The Dish List: Coffeebar Byul
What: Coffeebar Byul
Where: 2750 Alton Pkwy Irvine, 92606
How Much: $4-10
Hours: Mon-Thu, Sun 7 a.m.-10 p.m. Fri-Sat 7 a.m.-11 p.m.
There’s something extra exciting about discovering a new coffee shop during midterms week. After seeing several friends checking in at a foreign coffee place, my taste buds were pretty ready for a cup of joe that would keep me awake during late-night studies. But really, I just like the idea of sipping coffee slowly and pretending there’s actually no midterm tomorrow.
Consider what Anteaters have around us within traveling distance. There’s Kean Coffee in Newport, Lost Bean in Tustin and Vitaly and Portola’s Theorem in Costa Mesa. We’re familiar with coffee shops having their own special niches with coffee varieties and unique decor. What’s appealing more to students, though, is a coffee shop as a place to study. The music, space and comfort level have to be right, as our standards for a good study place have risen over the years.
Within two miles from UCI, Coffeebar Byul is located at the Diamond Jamboree Plaza, where there are many things except for cafés devoted exclusively to coffee. But now, the plaza is finally complete.
Byul, as I find out, means “star” in Korean. Enjoying the decor, I looked up and discover the star-shaped wires hanging from the ceiling have little light bulbs attached, giving out a comfortable level of lighting into the shop.
One thing that made me instantly fall in love with this place was definitely the decor. The big glass windows, rustic feel of lighting and flooring, and West-elm-like interior create a very clean look that allows a lot of sunlight to brighten up the room during the daytime. The designer played with textures and colors of different woods by combining them together. The result is a subtle vibrancy, balanced with its white walls and shelves. The chairs and tables are placed beside walls and glass windows, creating a clutter-less space that relieves stress.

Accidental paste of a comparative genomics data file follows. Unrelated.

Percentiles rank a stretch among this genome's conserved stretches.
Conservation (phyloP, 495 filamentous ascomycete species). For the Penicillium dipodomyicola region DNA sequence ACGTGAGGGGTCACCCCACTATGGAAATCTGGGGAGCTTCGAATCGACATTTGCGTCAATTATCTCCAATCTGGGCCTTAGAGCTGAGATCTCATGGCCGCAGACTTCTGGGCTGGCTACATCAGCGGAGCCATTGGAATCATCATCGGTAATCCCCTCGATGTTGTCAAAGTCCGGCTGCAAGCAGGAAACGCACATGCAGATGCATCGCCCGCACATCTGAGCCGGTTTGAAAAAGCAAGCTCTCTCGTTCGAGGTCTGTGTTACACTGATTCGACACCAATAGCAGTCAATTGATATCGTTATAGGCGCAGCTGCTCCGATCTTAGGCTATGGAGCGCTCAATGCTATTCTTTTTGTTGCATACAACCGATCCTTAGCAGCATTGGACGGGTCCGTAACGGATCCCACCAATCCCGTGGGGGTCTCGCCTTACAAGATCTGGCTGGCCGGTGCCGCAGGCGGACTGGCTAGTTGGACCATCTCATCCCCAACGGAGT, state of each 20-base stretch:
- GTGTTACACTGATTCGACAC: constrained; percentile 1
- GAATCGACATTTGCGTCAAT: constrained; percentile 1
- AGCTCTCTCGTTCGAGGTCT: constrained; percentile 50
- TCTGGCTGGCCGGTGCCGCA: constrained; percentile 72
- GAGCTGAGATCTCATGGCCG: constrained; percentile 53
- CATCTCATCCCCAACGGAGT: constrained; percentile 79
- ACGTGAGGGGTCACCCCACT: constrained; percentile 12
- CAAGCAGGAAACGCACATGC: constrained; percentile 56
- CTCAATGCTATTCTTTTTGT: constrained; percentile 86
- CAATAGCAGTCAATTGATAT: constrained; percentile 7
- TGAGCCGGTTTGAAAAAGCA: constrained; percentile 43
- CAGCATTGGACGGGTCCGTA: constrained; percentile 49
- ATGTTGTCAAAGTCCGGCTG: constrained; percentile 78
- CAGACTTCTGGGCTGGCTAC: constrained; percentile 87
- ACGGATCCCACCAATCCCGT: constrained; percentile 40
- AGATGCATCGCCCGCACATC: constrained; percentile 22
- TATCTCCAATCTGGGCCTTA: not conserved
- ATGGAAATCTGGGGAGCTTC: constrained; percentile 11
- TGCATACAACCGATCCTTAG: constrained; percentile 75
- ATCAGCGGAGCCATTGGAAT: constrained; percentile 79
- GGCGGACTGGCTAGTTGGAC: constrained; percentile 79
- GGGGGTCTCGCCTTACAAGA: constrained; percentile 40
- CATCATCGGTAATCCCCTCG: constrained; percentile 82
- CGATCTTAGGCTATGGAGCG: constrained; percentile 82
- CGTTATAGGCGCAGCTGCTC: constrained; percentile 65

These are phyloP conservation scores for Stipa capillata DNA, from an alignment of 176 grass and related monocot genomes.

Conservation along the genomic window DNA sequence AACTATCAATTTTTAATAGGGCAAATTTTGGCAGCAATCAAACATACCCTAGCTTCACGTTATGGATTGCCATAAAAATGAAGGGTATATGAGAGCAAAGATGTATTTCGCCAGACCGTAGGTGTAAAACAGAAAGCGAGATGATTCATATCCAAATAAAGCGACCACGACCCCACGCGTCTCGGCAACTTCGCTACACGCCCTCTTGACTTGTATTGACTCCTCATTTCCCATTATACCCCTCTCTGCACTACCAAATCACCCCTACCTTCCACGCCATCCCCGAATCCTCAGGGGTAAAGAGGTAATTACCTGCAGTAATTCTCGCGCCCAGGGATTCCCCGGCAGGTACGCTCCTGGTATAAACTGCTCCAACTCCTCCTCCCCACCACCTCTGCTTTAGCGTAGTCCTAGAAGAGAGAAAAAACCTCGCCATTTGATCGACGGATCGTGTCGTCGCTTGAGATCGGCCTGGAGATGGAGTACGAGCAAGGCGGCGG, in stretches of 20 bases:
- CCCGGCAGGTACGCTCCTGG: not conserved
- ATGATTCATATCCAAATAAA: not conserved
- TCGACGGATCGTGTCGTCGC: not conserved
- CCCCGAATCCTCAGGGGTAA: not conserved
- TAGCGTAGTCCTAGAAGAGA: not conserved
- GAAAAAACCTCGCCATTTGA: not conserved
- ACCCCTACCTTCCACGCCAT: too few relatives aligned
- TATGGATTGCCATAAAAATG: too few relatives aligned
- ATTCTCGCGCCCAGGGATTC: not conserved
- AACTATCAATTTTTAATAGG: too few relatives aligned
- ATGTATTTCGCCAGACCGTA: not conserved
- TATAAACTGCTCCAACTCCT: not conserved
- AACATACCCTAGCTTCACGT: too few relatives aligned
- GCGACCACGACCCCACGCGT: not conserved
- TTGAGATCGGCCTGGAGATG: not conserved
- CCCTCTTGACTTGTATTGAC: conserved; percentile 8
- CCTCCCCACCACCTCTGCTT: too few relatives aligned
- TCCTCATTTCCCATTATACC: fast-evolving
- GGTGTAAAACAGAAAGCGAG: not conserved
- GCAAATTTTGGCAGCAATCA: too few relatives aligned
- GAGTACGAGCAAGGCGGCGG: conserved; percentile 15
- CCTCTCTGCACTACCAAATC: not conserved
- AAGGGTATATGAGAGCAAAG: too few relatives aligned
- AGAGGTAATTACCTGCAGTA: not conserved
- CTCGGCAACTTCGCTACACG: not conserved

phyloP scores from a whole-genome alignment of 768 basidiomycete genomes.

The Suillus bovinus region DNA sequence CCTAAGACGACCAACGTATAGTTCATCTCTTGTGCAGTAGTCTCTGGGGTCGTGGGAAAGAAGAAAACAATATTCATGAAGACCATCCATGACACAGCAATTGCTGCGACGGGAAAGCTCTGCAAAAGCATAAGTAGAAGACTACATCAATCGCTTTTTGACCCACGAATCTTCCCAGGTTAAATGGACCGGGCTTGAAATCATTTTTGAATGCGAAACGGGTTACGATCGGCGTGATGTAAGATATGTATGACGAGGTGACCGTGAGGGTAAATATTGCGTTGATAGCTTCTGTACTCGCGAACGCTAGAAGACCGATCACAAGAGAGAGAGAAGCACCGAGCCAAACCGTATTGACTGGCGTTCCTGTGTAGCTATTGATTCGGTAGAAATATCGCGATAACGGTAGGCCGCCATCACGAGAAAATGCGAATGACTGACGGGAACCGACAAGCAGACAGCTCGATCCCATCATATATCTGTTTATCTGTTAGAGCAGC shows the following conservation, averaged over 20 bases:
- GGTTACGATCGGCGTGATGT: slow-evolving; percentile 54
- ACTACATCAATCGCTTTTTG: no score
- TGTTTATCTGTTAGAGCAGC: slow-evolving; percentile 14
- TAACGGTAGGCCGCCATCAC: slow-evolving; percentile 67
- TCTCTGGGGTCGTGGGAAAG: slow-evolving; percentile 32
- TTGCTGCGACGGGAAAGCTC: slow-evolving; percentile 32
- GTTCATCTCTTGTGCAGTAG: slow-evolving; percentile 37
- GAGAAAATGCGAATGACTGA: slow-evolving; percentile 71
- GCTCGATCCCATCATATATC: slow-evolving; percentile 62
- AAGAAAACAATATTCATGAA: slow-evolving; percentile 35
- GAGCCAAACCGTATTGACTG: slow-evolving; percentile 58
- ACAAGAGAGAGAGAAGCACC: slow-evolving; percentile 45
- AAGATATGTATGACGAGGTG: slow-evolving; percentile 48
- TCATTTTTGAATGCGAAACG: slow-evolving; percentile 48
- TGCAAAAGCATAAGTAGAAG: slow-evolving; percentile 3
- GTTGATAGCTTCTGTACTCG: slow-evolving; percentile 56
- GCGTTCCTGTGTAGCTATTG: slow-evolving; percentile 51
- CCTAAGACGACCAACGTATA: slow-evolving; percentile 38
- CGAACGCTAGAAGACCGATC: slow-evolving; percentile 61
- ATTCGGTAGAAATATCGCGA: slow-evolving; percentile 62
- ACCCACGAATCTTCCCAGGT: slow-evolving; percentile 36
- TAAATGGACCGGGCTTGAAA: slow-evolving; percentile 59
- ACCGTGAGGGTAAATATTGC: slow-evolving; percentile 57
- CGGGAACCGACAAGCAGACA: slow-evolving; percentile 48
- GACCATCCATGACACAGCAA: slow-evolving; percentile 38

The cafe has an interesting, one-of-a-kind selection of coffee and tea, along with the wonderful delicacies from Cream Pan that never disappoint. As a lover of Cream Pan’s desserts, I have to admit that their strawberry croissants are one of the best. The fresh strawberry embedded in a crisp croissant is perfect with the slightly sweet cream inside.
After reading some reviews on Yelp, I made up my mind to order the dark chocolate mocha.
The mocha came out fairly quickly in a medium coffee mug, the only size they offer. Warm and rich, the dark chocolate mocha was smooth and contained just enough bitterness and sweetness. I also appreciate that it had no sour taste, as some coffees do. Just when I began to wonder why their coffees tasted so good, I saw the labels on their bags of coffee beans — they’re using Kean’s coffee for brewing.
I returned to Byul again and could not resist trying something different. Their Hong-Kong-style milk tea is fairly authentic, although a little sweeter than I expected. One funny coffee I found on the menu is called the Gangnam Style, and according to the manager, it’s a rich, strong coffee that can wake you up. In addition to coffee, they also provide different iced teas, cold-brewed teas and matcha green tea. If you want some warm food, try the ham and cheese croissant. Ask them to warm it up for you and you’ll find the cheese melted into the croissant a minute after.
With light music in the background and a spacious interior, Coffeebar Byul has a large table that can sit eight people, a long table for six and eight small tables which sit 16. In total, the cafe can house 30 all in once, but luckily I have not felt crowded in there.
The downside of this place is the price of drinks. My mocha cost five dollars. And for most of the coffees and teas, the price is above the average you get from other places. I think it’s worth it for the kind of ambiance you get in this cafe, but I wouldn’t visit every week.
Nevertheless, it can’t get any nicer to wake up early once in a while and enjoy a cup of coffee before school.